“One of the biggest reasons was the quality of their program,” Currier said. “I had read online some good remarks about it, although I never knew anyone who actually went there.”
Because of her immense higher education experience, she was able to primarily focus on nursing courses in the online RN to BSN program.
“It was a good bit lighter course load,” Currier said. “I think psychology, chemistry and a foreign language were the only courses I had to take outside of the nursing program. I was able to finish in a year, but I worked very hard.”
Currier said two of her favorite courses were Bioethics [PAR 215] and Health Policy [NSG 404].
“What I like about it is it addresses a lot of issues that are current today, such as palliative medicine,” she said of Bioethics. “There’s a lot of talk about end-of-life care. There’s a couple of states that have the suicide assisted. I just feel like it really drilled down to issues that you hear about every day and people just don’t talk about because it has to do with death and dying. That was an excellent class.
“Another class I had that was excellent had to do with healthcare and hospital policy. That dealt with getting to know a lot of the issues that are in legislation right now that have to do with nursing and how it could change our lives.”
Lots of Support at Home
Currier said her husband, Bobby, was instrumental in helping her earn her bachelor’s degree in nursing.
“I could not have done it without him,” she said. “He helped me with some of my chemistry if I had a problem because he was a chemistry major at the University of North Carolina. He helped me out a lot there, but some of the classes required you to do examinations on patients and videotape them. Even though it’s online, there’s a lot of videotaping that goes on; you really need to know how to use the computer and technology.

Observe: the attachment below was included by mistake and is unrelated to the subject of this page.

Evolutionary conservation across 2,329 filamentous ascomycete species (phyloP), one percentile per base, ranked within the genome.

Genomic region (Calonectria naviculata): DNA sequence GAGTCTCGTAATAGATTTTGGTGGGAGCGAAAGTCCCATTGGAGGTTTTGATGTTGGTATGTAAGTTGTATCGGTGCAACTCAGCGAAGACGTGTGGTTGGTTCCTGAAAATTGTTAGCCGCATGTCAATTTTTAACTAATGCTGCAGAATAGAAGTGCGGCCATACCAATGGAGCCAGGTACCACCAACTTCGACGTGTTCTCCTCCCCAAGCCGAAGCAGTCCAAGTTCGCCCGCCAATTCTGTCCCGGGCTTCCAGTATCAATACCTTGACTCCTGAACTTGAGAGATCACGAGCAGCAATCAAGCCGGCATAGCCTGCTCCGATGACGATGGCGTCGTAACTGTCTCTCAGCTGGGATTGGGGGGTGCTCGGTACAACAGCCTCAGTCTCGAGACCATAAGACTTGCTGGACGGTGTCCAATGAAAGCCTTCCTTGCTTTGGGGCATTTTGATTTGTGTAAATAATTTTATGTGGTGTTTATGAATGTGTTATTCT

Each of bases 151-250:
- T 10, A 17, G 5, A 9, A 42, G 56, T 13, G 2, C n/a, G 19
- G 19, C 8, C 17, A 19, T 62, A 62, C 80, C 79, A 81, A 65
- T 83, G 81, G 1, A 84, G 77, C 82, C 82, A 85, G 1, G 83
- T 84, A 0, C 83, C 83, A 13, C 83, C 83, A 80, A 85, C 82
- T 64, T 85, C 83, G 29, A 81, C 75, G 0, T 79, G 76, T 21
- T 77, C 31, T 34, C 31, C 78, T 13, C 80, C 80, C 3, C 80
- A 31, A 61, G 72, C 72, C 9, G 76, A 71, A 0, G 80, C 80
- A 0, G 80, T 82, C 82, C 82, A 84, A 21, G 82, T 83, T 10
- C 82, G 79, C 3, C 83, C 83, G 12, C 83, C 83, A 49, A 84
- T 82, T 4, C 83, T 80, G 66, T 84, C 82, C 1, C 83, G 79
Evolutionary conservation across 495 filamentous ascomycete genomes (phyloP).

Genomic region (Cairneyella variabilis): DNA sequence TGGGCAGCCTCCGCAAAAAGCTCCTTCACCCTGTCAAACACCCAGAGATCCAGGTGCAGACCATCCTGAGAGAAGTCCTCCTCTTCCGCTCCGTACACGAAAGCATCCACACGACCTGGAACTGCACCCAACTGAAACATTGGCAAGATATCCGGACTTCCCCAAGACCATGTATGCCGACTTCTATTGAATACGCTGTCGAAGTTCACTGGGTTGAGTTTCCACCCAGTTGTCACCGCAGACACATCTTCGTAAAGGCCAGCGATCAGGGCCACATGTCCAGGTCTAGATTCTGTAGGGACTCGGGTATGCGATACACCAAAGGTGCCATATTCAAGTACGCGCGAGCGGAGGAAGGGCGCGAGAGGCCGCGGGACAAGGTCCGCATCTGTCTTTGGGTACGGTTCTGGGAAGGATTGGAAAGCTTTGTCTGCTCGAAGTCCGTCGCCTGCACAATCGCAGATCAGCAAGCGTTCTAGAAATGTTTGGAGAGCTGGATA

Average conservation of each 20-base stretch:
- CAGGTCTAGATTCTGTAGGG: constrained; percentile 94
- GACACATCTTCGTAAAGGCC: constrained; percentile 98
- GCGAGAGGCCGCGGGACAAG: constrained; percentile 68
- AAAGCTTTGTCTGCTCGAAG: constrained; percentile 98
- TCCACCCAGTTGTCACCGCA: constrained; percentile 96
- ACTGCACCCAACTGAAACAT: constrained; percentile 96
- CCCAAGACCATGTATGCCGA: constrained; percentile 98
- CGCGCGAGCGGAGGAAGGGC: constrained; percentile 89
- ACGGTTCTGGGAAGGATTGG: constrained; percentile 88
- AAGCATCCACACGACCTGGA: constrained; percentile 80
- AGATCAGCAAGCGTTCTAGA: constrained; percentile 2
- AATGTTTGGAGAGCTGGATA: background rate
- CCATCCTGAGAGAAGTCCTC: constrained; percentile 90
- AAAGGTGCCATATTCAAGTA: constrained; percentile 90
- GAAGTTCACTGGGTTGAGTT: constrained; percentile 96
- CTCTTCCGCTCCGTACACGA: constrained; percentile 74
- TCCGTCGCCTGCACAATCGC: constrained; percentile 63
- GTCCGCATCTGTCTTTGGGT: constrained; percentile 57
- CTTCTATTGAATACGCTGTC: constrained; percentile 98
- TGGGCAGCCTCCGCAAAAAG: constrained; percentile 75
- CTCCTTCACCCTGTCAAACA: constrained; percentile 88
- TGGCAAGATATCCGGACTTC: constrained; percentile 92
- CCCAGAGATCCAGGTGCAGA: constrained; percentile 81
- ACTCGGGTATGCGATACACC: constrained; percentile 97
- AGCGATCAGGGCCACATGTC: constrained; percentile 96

“So, bless his heart — that’s a good Southern term — he, lots of times, would just stop everything and let me do an examination on him. Of course, lots of times we had to do it a couple of times because he would say something and make me laugh.”
In addition to having a support system at home, Currier said time management and organization are keys to earning an online degree.
“It helps to be detail-oriented and stay on schedule,” she said. “You need to have time to study every day. You need to not procrastinate and put things off until the last minute. You need to stay focused and pay attention to details.
“I had a daily planner, and there were things that needed to be done. I would know I would have certain assignments that were due Wednesday, so I would do those and get them out of the way, and then work on other assignments that were due later in the week. But you would have to be organized and stay on top of your assignments.”
And you could even decide to get a second bachelor’s degree as you’re closing in on retirement and walk the stage, like Currier did in December 2016.
“Absolutely,” she said, prior to the big day. “I may be the oldest person there.”
Learn more about the UNCW online RN to BSN program.